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The Public World/Syntactically Impermanence
Contributor(s): Scalapino, Leslie

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ISBN: 081956379X     ISBN-13: 9780819563798
Publisher: Wesleyan Univ Pr
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Binding Type: Paperback - See All Available Formats & Editions
Published: July 1999
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Annotation: The Public World/Syntactically Impermanence is a brilliant consideration of the strategies of poetry, and the similarities between early Zen thought and some American avant-garde writings that counter the "language of determinateness", or conventions of perception. The theme of the essays is poetic language which critiques itself, recognizing its own conceptual formations of private and social, the form or syntax of the language being "syntactically impermanence".
Additional Information
BISAC Categories:
- Poetry | American
Dewey: 811/.54
LCCN: 99018712
Academic/Grade Level: Scholarly/Undergraduate
Book type: Non-Fiction
Physical Information: 9.25" H x 6.00" W x 0.50" (0.60 lbs) 152 pages
 
Descriptions, Reviews, Etc.
Publisher Description:
The Public World / Syntactically Impermanence is a brilliant consideration of the strategies of poetry, and the similarities between early Zen thought and some American avant-garde writings that counter the "language of determinateness," or conventions of perception. The theme of the essays is poetic language which critiques itself, recognizing its own conceptual formations of private and social, the form or syntax of the language being "syntactically impermanence."
Whether writing reflexively on her own poetry or looking closely at the writing of her peers, Leslie Scalapino makes us aware of the split between commentary (discourse and interpretation) and interior experience. The "poetry" in the collection is both commentary and interior experience at once. She argues that poetry is perhaps most deeply political when it is an expression that is not recognized or readily comprehensible as discourse.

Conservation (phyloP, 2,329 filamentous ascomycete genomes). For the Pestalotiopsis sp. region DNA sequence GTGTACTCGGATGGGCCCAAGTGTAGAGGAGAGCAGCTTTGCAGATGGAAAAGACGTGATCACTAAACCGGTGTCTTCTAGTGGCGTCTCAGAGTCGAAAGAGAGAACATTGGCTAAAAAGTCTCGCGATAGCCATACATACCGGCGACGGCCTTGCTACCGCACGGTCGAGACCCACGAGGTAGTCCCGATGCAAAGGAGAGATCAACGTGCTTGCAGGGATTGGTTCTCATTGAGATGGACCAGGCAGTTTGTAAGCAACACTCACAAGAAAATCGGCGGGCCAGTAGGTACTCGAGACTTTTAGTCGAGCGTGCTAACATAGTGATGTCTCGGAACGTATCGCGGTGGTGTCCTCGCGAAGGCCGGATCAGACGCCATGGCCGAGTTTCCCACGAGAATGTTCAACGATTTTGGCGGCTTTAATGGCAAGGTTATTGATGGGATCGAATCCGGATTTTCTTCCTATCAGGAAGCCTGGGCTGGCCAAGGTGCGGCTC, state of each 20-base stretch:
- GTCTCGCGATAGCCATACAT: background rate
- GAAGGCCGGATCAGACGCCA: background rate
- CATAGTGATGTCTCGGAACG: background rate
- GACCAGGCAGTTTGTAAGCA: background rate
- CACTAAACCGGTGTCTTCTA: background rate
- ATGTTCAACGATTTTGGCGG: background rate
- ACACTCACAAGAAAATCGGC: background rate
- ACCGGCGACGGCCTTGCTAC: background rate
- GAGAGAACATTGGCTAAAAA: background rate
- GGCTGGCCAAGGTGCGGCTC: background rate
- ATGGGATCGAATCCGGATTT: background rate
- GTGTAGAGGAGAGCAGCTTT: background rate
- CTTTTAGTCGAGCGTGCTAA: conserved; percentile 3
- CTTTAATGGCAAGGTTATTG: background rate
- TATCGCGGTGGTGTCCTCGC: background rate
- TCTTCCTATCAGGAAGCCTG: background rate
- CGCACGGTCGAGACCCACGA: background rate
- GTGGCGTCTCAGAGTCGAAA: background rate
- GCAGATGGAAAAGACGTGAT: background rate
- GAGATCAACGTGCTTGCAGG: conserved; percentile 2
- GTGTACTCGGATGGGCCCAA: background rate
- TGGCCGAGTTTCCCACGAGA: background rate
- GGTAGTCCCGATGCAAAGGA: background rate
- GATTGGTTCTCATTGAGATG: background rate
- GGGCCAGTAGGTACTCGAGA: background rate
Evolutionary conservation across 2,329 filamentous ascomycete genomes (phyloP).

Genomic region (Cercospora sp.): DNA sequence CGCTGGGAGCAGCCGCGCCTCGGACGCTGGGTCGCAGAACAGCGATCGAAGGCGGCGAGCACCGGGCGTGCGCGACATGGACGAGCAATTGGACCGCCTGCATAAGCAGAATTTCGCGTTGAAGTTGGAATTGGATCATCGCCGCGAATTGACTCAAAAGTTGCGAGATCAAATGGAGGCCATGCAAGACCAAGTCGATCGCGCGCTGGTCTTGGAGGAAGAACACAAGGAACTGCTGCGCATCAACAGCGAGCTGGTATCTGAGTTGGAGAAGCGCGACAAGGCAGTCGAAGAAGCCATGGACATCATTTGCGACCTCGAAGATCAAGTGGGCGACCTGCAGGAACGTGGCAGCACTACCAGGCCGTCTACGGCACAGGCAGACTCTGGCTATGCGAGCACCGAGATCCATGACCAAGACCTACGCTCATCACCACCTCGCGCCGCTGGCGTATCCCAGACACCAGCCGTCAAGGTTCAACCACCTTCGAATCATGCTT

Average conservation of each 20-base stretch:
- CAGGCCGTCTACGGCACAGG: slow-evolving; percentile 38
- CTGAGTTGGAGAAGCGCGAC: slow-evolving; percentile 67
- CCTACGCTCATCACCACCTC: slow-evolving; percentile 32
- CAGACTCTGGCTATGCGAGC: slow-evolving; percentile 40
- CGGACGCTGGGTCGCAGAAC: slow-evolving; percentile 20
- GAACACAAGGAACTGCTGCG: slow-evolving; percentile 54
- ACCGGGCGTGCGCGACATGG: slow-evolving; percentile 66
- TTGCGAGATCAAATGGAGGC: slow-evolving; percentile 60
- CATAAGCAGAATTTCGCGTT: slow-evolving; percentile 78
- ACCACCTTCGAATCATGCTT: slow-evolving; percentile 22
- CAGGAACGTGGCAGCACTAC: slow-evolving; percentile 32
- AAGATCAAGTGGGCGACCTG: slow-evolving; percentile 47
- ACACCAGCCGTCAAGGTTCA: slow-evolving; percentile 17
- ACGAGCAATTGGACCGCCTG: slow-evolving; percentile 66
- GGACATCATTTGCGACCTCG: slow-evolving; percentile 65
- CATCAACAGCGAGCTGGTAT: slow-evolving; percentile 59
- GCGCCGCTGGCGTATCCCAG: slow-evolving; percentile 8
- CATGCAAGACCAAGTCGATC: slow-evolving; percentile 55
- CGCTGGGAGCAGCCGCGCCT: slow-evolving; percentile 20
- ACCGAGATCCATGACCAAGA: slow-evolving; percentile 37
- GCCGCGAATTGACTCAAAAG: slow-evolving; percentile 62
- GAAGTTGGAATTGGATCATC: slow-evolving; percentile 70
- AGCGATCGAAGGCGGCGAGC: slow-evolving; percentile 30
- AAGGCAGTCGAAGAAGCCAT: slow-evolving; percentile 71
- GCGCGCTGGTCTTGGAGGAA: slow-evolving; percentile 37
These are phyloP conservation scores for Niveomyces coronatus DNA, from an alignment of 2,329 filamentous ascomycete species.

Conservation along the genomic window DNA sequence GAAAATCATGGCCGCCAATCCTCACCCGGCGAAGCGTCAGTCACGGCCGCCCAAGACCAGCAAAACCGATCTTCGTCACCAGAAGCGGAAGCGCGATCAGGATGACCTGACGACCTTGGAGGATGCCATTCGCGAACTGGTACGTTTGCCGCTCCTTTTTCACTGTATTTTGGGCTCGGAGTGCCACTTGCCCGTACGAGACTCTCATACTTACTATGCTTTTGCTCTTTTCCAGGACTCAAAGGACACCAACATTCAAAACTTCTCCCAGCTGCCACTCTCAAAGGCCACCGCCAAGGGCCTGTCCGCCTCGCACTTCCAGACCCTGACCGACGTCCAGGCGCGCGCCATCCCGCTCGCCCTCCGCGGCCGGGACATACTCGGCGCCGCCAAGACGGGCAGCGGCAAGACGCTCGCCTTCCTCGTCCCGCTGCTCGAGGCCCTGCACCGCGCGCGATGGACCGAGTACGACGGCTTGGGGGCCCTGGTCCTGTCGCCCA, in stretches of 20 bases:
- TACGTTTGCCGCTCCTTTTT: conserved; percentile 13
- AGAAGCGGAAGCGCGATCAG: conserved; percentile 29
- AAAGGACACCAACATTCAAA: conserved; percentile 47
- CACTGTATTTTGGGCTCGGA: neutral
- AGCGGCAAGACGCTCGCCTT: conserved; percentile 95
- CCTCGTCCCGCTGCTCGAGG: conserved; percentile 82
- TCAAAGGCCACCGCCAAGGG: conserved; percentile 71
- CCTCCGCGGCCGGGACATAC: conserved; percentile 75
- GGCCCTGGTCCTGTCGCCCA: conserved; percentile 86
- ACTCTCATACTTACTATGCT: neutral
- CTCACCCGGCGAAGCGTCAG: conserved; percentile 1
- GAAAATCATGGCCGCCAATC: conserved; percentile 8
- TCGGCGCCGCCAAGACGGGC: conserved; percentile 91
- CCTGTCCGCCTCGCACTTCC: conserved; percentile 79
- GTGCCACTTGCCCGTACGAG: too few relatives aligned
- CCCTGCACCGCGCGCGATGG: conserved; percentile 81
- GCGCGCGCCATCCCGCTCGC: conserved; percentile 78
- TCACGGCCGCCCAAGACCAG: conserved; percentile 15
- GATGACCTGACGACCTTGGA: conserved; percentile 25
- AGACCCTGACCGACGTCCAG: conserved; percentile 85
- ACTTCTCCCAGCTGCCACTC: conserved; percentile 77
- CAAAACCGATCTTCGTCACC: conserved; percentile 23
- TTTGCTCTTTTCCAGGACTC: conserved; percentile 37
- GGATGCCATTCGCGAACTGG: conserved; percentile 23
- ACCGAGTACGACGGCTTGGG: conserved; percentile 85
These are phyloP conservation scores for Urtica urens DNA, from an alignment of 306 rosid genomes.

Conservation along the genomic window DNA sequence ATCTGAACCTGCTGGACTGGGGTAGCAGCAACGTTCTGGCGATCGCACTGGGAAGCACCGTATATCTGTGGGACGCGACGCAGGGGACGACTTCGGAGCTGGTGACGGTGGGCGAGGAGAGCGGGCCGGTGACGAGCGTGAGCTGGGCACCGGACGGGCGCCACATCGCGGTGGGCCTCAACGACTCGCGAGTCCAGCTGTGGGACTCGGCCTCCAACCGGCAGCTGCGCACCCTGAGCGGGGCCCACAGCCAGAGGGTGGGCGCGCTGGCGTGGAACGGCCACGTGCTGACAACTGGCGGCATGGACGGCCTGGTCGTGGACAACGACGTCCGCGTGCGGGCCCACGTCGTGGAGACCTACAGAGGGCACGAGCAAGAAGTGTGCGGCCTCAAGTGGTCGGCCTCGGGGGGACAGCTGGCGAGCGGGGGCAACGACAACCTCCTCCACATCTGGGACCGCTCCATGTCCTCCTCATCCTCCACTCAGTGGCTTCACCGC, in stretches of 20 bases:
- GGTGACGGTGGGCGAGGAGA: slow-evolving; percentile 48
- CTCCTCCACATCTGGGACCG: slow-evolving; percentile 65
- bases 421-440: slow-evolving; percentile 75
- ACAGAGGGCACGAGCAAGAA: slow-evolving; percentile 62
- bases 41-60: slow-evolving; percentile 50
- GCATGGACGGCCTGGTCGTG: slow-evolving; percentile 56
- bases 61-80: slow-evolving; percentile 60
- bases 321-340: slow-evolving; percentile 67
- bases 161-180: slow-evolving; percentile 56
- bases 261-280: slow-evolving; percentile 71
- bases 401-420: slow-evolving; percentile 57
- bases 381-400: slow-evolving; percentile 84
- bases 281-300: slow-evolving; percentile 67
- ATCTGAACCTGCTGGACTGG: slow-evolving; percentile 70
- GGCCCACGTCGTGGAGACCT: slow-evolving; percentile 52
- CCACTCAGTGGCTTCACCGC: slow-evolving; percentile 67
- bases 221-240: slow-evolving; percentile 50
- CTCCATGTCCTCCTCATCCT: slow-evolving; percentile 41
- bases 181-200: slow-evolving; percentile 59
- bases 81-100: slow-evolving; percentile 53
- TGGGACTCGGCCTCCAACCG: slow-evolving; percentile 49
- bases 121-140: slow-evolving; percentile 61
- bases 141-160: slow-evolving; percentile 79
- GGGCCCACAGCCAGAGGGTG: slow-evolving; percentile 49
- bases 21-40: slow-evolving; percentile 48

Contributor Bio(s): LESLIE SCALAPINO is author of numerous books of poetry, essays, ad plays, as well as the novel Defoe (Sun and Moon,1994). Among her books of poetry are way (1988), that they were at the beach-aeolotropic series (1985) and Considering how exaggerated music is (1982), all published with North Point Press. Wesleyan has published her most recent books: New Time (1999) and The Front Matter, Dead Souls (1996).

Reviewed by Publishers Weekly Reviews (PW Reviews 1999 June #4)
Long one of the most influential of the "left coast" language poets, Scalapino (New Time, Forecasts, Apr. 26) adds to her already considerable oeuvre with this, her third book of essays and hybrid poem-plays. While the book is divided into two sections with eight "essays" in the first and three longer "works" in the second this distinction is rendered highly permeable by Sccalapino's resolutely non-normative, or non-academic at least, prose style. An intricate weave of cross-references from text to text heightens the interconnectedness of the book, and allows the nomadic and dedicated reader to describe a sort of productive rebus throughout the book. The book is also surprisingly engaging, as Scalapino discusses the early foundations of Zen (Nagarjuna's Seventy Stanzas) and the works of some of her peers, particularly Philip Whalen, Susan Howe and Robert Creeley. In their "demonstration of no-procedure" ("Deer Night" is a "total rewriting" of The Tempest and King Lear), the essays indirectly suggest a comparison between the temporal indeterminacy of many Zen texts and Gertrude Stein's notion (from William James) of the "continuous present," and aim to resist easy cultural absorption. Agrammatical title and all, this is critical writing as restless as it is beautiful, in which poetry is boldly proclaimed as constituting "society's secret interior." (July) Copyright 1999 Cahners Business Information.
 
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